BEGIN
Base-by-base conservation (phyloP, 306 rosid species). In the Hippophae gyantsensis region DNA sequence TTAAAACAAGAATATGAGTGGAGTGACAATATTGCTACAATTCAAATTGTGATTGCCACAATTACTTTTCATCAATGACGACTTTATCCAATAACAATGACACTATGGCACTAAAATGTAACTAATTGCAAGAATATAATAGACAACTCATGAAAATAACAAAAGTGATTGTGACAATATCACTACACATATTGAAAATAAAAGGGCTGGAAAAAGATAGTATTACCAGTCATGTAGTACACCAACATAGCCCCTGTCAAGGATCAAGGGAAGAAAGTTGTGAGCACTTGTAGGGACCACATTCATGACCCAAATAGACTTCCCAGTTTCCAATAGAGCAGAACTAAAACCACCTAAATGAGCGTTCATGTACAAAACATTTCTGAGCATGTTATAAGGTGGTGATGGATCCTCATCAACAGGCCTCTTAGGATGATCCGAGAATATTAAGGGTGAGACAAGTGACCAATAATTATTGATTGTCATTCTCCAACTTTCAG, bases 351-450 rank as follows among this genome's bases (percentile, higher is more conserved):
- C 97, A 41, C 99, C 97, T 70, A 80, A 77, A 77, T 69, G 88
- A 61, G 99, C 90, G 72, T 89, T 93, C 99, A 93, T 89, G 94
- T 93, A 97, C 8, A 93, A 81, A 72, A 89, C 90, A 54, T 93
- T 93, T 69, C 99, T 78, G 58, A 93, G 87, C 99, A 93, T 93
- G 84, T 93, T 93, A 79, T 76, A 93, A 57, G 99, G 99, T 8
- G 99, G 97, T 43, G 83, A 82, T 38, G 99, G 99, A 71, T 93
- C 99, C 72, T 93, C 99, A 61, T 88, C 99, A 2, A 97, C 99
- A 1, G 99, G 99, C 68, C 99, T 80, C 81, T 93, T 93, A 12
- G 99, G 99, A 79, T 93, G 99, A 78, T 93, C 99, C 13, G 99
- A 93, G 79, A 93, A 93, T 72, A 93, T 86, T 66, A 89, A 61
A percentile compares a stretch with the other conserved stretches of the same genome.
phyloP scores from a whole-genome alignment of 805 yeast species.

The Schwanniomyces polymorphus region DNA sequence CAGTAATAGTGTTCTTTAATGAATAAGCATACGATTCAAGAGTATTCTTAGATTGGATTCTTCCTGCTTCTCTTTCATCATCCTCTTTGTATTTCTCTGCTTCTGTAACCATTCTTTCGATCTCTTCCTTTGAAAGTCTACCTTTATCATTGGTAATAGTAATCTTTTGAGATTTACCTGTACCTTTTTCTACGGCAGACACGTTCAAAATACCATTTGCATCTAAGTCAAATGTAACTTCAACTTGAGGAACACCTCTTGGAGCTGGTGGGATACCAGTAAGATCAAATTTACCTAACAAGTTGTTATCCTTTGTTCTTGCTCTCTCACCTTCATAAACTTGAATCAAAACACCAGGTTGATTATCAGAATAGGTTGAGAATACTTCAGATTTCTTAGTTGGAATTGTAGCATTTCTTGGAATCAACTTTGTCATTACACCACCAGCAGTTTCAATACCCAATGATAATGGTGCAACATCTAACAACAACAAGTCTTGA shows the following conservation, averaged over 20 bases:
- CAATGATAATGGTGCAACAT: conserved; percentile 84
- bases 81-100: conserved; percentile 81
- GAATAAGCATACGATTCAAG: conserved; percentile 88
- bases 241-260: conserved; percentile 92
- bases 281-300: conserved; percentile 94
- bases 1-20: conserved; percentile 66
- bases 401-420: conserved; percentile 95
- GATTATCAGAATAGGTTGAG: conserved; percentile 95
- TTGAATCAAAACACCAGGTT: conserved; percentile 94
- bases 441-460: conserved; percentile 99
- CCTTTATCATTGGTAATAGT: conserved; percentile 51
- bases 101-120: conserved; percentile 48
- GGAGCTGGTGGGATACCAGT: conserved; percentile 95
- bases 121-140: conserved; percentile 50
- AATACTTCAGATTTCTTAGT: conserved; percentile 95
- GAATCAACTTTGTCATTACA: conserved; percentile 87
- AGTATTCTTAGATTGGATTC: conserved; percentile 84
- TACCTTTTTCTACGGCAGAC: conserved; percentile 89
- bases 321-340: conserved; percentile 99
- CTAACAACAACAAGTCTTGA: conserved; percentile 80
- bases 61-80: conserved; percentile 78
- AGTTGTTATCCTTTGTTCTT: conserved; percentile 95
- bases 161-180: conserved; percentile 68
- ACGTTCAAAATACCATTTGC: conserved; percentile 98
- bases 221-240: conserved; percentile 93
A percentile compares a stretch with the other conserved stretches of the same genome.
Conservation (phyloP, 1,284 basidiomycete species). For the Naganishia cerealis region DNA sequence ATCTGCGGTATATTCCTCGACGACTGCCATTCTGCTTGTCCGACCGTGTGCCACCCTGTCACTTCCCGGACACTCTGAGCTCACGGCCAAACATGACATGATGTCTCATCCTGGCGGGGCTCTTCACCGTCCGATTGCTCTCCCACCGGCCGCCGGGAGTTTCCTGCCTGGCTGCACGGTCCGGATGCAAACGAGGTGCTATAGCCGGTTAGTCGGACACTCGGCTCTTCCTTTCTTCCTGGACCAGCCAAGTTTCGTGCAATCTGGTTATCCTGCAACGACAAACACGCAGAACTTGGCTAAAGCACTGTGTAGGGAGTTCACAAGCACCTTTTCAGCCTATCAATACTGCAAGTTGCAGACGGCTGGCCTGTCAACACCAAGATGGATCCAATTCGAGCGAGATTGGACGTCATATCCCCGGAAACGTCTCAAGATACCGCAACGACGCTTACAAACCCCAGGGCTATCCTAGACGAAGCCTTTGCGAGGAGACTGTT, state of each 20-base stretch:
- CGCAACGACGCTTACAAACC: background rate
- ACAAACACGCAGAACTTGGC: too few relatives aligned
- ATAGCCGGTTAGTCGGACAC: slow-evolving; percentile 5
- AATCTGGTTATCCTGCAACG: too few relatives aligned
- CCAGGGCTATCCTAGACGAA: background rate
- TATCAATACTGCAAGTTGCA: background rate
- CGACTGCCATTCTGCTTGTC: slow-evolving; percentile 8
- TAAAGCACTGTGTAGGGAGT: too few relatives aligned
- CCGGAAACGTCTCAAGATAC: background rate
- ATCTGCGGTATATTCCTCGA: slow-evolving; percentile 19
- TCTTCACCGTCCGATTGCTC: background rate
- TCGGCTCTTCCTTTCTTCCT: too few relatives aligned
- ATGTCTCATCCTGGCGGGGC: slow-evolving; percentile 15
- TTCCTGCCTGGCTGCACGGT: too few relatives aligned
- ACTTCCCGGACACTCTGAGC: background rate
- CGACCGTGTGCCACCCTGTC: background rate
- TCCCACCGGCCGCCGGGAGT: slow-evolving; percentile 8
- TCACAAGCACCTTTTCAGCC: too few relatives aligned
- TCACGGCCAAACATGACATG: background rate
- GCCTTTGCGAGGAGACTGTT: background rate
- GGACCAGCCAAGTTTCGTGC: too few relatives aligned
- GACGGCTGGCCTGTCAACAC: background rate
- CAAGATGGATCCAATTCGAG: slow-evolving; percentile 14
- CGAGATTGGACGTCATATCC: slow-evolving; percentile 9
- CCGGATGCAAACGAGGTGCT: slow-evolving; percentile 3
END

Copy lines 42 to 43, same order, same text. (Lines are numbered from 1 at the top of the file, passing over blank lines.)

- CGCAACGACGCTTACAAACC: background rate
- ACAAACACGCAGAACTTGGC: too few relatives aligned